The Hesperia Wildcats have been on the prowl for a year, and competitors are beginning to take notice.


Building the program from scratch, the Wildcats numbers were small. But by the end of their first season, the Wildcats' youth football and cheerleading programs had a total of 152 participants.


"It think it was a successful season," said Juan Ruiz, the program's head football coach.


While both programs have made their mark, it was the cheer squad that was the biggest surprise. Beginning with a squad of only 23, the cheerleading squad had just three participants with previous cheerleading experience. But at an area cheer competition during the beginning of the season the Wildcats girls took second place.


"After that competition they were ecstatic," he said.


That surprising showing enabled the cheerleaders to go to the Sharp International competition at Magic Mountain, where the Wildcats took third place. Then the cheerleaders, who are led by cheer coordinator Teresa Jeffers, were invited to compete against the best in the west at a competition in Las Vegas. Continuing their surprising ways, the Wildcats took 7th.


The cheerleaders' impressive first season has attracted others.


"Our numbers have doubled with cheerleaders."


But the girls aren't the only ones with something to cheer about. Despite a large amount of first-time competitors, two of the Wildcat's five football teams made the first round of playoffs.


"This year we're an established league. We're building a tradition. We keep going forward."


Both the football and cheer program seasons run August through December, but cheer competitions can extend even further.


"Cheer can go on all-year long."


According to Ruiz, the Wildcats program was started because local parents felt there was a need for another youth football and cheer programs. He cited the Hesperia Unified School District's more than 20,000 students as an example of the need.


"There are plenty of kids out there."


Ruiz compliments the Hesperia Trojans football and cheer program, which has been in operation longer than the Wildcats.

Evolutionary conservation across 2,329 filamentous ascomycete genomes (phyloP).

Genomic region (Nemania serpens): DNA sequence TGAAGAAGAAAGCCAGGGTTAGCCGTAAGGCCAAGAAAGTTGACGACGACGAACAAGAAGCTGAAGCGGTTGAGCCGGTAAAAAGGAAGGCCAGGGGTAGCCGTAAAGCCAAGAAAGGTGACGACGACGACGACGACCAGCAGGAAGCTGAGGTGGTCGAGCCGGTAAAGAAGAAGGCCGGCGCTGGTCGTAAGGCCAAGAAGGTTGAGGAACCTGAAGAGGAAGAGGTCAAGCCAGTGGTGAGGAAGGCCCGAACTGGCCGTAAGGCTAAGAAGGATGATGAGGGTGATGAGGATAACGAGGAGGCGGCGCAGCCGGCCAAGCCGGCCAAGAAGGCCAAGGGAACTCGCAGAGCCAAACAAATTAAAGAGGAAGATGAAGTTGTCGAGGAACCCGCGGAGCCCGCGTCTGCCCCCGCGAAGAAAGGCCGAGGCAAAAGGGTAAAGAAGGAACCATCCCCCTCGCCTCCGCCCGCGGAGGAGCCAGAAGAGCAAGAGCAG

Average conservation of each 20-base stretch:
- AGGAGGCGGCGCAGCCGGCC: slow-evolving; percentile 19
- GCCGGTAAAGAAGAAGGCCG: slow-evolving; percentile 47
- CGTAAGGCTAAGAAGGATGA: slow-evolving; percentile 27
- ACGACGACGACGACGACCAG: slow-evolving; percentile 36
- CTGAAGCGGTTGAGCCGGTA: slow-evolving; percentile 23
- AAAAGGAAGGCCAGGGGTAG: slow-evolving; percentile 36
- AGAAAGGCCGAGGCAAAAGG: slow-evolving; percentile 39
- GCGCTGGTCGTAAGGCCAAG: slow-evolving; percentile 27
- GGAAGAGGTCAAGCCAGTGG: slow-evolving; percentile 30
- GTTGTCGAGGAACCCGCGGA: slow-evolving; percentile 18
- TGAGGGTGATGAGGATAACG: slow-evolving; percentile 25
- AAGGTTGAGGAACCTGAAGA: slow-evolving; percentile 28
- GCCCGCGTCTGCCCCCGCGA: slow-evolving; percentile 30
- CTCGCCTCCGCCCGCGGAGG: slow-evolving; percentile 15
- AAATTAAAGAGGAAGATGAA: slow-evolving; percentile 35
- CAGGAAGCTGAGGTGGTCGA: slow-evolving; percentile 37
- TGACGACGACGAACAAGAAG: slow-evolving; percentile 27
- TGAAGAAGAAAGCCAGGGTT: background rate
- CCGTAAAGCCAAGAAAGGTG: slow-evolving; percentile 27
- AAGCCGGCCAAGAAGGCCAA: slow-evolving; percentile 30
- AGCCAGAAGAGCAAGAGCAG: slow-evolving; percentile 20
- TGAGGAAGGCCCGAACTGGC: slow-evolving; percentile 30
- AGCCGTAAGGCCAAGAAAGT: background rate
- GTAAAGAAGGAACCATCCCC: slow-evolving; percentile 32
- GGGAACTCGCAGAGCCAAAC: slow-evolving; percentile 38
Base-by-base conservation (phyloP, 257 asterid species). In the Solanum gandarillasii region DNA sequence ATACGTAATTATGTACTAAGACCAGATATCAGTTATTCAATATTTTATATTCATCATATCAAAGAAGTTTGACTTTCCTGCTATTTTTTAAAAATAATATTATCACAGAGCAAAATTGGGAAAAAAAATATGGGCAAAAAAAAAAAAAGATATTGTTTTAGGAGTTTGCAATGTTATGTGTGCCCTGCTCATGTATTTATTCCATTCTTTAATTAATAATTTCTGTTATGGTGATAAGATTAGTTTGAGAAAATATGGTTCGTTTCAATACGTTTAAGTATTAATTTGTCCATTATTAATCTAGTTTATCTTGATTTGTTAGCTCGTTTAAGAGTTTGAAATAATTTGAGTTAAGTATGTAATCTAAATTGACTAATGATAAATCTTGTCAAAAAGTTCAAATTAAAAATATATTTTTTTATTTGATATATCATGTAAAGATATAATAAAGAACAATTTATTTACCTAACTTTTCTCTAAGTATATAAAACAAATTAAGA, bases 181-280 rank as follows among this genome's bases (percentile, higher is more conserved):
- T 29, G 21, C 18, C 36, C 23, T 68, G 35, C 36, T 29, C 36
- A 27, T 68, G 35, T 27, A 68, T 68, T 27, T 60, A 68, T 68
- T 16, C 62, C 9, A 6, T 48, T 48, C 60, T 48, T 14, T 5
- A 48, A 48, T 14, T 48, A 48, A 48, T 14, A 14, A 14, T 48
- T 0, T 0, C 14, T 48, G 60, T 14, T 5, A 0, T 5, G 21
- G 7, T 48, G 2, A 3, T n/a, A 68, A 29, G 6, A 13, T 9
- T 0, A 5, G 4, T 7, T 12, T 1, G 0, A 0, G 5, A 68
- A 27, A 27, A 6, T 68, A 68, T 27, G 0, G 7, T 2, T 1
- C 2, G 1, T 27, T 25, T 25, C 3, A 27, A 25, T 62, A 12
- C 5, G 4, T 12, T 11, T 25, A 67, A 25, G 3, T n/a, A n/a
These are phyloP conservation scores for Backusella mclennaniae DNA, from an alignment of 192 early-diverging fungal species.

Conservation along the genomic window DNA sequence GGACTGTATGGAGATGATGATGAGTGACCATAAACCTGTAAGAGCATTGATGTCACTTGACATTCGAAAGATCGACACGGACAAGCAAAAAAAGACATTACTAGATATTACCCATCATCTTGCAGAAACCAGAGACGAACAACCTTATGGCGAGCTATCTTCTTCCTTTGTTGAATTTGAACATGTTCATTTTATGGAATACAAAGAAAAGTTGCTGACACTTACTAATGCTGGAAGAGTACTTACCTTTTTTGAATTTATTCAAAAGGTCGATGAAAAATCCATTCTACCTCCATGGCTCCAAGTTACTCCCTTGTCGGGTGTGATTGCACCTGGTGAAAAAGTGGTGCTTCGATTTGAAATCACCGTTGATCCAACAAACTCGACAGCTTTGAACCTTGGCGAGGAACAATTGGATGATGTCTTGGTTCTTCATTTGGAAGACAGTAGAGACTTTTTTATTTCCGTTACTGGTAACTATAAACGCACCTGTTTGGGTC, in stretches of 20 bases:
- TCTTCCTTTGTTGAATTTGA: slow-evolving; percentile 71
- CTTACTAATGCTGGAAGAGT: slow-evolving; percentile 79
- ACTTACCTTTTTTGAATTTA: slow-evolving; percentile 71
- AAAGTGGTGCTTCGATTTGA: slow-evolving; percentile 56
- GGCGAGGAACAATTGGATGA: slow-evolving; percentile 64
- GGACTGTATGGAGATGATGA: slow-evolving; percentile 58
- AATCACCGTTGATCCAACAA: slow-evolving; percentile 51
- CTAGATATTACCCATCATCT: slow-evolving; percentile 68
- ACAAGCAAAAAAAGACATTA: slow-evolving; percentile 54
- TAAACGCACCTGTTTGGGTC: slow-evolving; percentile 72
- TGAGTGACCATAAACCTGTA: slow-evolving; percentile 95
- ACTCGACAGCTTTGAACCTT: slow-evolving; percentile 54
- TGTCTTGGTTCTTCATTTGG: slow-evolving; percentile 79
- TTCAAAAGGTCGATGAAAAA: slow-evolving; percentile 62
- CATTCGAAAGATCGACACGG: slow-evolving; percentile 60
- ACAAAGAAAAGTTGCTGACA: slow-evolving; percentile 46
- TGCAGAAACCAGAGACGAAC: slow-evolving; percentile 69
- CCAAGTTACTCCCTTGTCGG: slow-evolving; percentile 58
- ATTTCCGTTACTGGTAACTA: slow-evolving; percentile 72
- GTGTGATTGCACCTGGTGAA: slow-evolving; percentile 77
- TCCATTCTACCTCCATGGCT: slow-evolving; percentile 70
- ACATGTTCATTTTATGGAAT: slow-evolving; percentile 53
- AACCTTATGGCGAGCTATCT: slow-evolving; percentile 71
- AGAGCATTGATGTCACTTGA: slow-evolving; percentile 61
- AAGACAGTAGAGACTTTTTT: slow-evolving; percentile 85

"The Trojans have done a good job," he said.


However, the Wildcats football program is less expensive and offers an extended weight limit for some of their divisions, which allows more players to get off the bench and onto the field.


"Kids are a lot bigger. We want to give them a chance to play so those heavy-set kids have a chance to play with their age group."


Practice for the 2010 season begins on Aug. 2. Meanwhile Ruiz and other Wildcats boosters are spreading the word.


"We're getting the Wildcat name out there, and we're always looking for sponsors. We are here for the kids."


The cost is $165 per player. Players get to use the equipment (helmet and pads), and they get to keep their game jerseys.


"Fundraisers help offset the cost," Ruiz said. "We understand people are being laid off. We have a payment plan. We help the people."


Games are played at Hesperia High, which is a real bonus, he added.


"I'm thankful for Hesperia High School helping us out. What better feeling for 6-, 7-, 8-year-old players playing in this beautiful stadium."


A product of Hesperia, Ruiz attended Hesperia Junior High then Hesperia High for two years before transferring to Sultana High School. There, he played center and linebacker on the Sultana football team coached by Pete Delagardelle, graduating in 1997. Currently, Ruiz is an employee of the Fontana Water District.


A meet-and-greet event will be held from 11 a.m. to 3 p.m. on June 26 on Hesperia Lakes.


"If someone is interested in the Wildcats, come out out."


The next sign up will be held from 11 a.m. to 3 p.m. on July 31 at Pizza Factory in Hesperia.


And a football camp will be held from 9 a.m. to 1 p.m. on July 10 at Hesperia High School. Cost is $20. The previous camp attracted 75 participants.


"We want to give the kids the most. If we can afford to have a kid have a blast it's worth it. Some kids said, 'This is the most fun we ever had.' That did it for us."


The Wildcats also have started a special tradition at the end of the practice on the Thursday before every game a pep rally that includes talks by special guests such as local firefighters, police officers and football players.


"Our biggest thing is just helping out the kids," Ruiz said. "Getting the opportunity to give back to the kids is just awesome."